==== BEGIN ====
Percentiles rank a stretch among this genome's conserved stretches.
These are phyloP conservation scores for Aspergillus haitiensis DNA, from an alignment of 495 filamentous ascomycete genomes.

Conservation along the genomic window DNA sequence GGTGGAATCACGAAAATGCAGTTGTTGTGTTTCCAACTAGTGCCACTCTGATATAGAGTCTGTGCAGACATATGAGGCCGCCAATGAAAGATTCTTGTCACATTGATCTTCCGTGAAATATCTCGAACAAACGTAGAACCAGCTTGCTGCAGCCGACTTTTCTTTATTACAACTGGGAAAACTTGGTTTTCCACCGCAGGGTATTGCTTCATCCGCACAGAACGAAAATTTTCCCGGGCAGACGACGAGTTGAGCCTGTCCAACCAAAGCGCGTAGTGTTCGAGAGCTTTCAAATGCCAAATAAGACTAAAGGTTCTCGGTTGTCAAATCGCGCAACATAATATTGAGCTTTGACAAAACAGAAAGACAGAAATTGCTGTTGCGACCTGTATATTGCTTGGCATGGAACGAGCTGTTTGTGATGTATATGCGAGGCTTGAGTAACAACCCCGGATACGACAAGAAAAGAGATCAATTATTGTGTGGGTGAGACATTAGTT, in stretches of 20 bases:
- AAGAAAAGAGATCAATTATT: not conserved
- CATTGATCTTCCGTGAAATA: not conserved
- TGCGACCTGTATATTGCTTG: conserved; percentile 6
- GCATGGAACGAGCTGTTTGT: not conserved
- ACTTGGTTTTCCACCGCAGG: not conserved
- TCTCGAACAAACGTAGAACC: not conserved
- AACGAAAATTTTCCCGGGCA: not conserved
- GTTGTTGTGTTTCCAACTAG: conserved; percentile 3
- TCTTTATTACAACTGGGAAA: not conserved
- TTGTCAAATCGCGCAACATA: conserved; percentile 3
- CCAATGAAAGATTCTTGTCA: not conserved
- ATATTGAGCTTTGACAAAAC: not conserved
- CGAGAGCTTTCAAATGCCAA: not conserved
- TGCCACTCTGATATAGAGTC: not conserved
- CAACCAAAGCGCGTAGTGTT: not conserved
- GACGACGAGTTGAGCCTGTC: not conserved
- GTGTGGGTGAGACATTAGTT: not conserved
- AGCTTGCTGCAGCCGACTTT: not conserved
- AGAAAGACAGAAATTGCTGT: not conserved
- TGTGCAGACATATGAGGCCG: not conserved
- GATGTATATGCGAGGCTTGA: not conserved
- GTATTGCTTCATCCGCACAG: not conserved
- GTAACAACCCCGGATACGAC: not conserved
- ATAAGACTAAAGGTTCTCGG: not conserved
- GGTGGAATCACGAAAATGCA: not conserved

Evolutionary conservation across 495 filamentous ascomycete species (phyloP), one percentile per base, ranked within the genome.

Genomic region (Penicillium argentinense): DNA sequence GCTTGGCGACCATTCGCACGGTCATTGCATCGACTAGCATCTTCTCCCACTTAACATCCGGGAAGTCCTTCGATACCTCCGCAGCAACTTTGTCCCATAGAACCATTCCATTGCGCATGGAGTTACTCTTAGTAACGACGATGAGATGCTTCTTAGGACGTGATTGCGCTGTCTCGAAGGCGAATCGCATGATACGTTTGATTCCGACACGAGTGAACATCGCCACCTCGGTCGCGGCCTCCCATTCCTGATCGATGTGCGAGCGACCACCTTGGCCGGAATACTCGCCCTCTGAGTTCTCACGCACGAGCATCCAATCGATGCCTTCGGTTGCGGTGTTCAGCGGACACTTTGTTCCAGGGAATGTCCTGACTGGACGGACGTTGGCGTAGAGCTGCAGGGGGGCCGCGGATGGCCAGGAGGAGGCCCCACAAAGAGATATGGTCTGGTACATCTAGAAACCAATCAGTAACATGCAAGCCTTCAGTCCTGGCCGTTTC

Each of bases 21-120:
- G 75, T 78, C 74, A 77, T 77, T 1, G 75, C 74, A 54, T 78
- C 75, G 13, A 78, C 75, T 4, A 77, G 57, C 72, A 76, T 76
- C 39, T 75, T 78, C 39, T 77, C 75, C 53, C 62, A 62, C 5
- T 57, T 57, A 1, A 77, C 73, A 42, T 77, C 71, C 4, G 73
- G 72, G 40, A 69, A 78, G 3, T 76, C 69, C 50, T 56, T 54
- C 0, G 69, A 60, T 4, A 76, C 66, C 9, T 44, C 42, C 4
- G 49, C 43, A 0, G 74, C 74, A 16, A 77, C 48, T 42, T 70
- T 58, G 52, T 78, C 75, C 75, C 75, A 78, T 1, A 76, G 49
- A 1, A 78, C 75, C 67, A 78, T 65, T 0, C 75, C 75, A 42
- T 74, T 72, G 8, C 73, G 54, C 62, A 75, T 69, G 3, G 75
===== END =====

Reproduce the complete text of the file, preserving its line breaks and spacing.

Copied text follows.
Percentiles rank a stretch among this genome's conserved stretches.
These are phyloP conservation scores for Aspergillus haitiensis DNA, from an alignment of 495 filamentous ascomycete genomes.

Conservation along the genomic window DNA sequence GGTGGAATCACGAAAATGCAGTTGTTGTGTTTCCAACTAGTGCCACTCTGATATAGAGTCTGTGCAGACATATGAGGCCGCCAATGAAAGATTCTTGTCACATTGATCTTCCGTGAAATATCTCGAACAAACGTAGAACCAGCTTGCTGCAGCCGACTTTTCTTTATTACAACTGGGAAAACTTGGTTTTCCACCGCAGGGTATTGCTTCATCCGCACAGAACGAAAATTTTCCCGGGCAGACGACGAGTTGAGCCTGTCCAACCAAAGCGCGTAGTGTTCGAGAGCTTTCAAATGCCAAATAAGACTAAAGGTTCTCGGTTGTCAAATCGCGCAACATAATATTGAGCTTTGACAAAACAGAAAGACAGAAATTGCTGTTGCGACCTGTATATTGCTTGGCATGGAACGAGCTGTTTGTGATGTATATGCGAGGCTTGAGTAACAACCCCGGATACGACAAGAAAAGAGATCAATTATTGTGTGGGTGAGACATTAGTT, in stretches of 20 bases:
- AAGAAAAGAGATCAATTATT: not conserved
- CATTGATCTTCCGTGAAATA: not conserved
- TGCGACCTGTATATTGCTTG: conserved; percentile 6
- GCATGGAACGAGCTGTTTGT: not conserved
- ACTTGGTTTTCCACCGCAGG: not conserved
- TCTCGAACAAACGTAGAACC: not conserved
- AACGAAAATTTTCCCGGGCA: not conserved
- GTTGTTGTGTTTCCAACTAG: conserved; percentile 3
- TCTTTATTACAACTGGGAAA: not conserved
- TTGTCAAATCGCGCAACATA: conserved; percentile 3
- CCAATGAAAGATTCTTGTCA: not conserved
- ATATTGAGCTTTGACAAAAC: not conserved
- CGAGAGCTTTCAAATGCCAA: not conserved
- TGCCACTCTGATATAGAGTC: not conserved
- CAACCAAAGCGCGTAGTGTT: not conserved
- GACGACGAGTTGAGCCTGTC: not conserved
- GTGTGGGTGAGACATTAGTT: not conserved
- AGCTTGCTGCAGCCGACTTT: not conserved
- AGAAAGACAGAAATTGCTGT: not conserved
- TGTGCAGACATATGAGGCCG: not conserved
- GATGTATATGCGAGGCTTGA: not conserved
- GTATTGCTTCATCCGCACAG: not conserved
- GTAACAACCCCGGATACGAC: not conserved
- ATAAGACTAAAGGTTCTCGG: not conserved
- GGTGGAATCACGAAAATGCA: not conserved

Evolutionary conservation across 495 filamentous ascomycete species (phyloP), one percentile per base, ranked within the genome.

Genomic region (Penicillium argentinense): DNA sequence GCTTGGCGACCATTCGCACGGTCATTGCATCGACTAGCATCTTCTCCCACTTAACATCCGGGAAGTCCTTCGATACCTCCGCAGCAACTTTGTCCCATAGAACCATTCCATTGCGCATGGAGTTACTCTTAGTAACGACGATGAGATGCTTCTTAGGACGTGATTGCGCTGTCTCGAAGGCGAATCGCATGATACGTTTGATTCCGACACGAGTGAACATCGCCACCTCGGTCGCGGCCTCCCATTCCTGATCGATGTGCGAGCGACCACCTTGGCCGGAATACTCGCCCTCTGAGTTCTCACGCACGAGCATCCAATCGATGCCTTCGGTTGCGGTGTTCAGCGGACACTTTGTTCCAGGGAATGTCCTGACTGGACGGACGTTGGCGTAGAGCTGCAGGGGGGCCGCGGATGGCCAGGAGGAGGCCCCACAAAGAGATATGGTCTGGTACATCTAGAAACCAATCAGTAACATGCAAGCCTTCAGTCCTGGCCGTTTC

Each of bases 21-120:
- G 75, T 78, C 74, A 77, T 77, T 1, G 75, C 74, A 54, T 78
- C 75, G 13, A 78, C 75, T 4, A 77, G 57, C 72, A 76, T 76
- C 39, T 75, T 78, C 39, T 77, C 75, C 53, C 62, A 62, C 5
- T 57, T 57, A 1, A 77, C 73, A 42, T 77, C 71, C 4, G 73
- G 72, G 40, A 69, A 78, G 3, T 76, C 69, C 50, T 56, T 54
- C 0, G 69, A 60, T 4, A 76, C 66, C 9, T 44, C 42, C 4
- G 49, C 43, A 0, G 74, C 74, A 16, A 77, C 48, T 42, T 70
- T 58, G 52, T 78, C 75, C 75, C 75, A 78, T 1, A 76, G 49
- A 1, A 78, C 75, C 67, A 78, T 65, T 0, C 75, C 75, A 42
- T 74, T 72, G 8, C 73, G 54, C 62, A 75, T 69, G 3, G 75